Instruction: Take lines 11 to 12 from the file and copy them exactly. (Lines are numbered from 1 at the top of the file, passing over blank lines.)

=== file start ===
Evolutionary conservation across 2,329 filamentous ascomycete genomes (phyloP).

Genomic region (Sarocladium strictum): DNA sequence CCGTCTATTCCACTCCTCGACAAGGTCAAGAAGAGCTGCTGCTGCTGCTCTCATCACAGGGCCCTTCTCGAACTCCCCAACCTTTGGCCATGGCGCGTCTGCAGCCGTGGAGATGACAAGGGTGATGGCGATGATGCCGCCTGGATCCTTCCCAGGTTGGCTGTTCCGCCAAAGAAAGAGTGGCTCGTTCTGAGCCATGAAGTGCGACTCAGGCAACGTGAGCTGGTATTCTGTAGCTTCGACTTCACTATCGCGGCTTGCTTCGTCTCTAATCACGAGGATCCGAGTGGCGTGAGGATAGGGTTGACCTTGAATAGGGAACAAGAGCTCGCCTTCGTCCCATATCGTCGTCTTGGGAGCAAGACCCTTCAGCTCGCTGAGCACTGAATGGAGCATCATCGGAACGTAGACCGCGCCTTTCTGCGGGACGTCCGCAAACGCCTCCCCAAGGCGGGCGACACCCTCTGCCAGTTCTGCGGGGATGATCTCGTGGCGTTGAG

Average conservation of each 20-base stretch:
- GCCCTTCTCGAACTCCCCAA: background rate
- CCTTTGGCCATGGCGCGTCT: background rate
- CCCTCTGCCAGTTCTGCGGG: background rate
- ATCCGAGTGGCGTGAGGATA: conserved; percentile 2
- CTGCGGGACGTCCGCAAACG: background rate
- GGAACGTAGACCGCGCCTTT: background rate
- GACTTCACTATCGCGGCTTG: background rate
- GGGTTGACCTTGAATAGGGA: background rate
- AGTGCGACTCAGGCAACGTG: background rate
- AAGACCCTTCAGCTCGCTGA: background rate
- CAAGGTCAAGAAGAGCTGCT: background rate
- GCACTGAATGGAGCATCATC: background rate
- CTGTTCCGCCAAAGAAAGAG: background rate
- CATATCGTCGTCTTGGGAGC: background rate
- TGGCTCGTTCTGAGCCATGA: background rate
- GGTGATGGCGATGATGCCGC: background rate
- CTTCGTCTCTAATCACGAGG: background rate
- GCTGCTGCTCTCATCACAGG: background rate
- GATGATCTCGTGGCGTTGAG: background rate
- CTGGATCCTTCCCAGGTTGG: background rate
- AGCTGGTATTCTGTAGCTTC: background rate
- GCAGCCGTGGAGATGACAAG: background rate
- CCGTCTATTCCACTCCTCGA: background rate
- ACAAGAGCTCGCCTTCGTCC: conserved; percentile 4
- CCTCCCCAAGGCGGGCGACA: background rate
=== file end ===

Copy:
- GGGTTGACCTTGAATAGGGA: background rate
- AGTGCGACTCAGGCAACGTG: background rate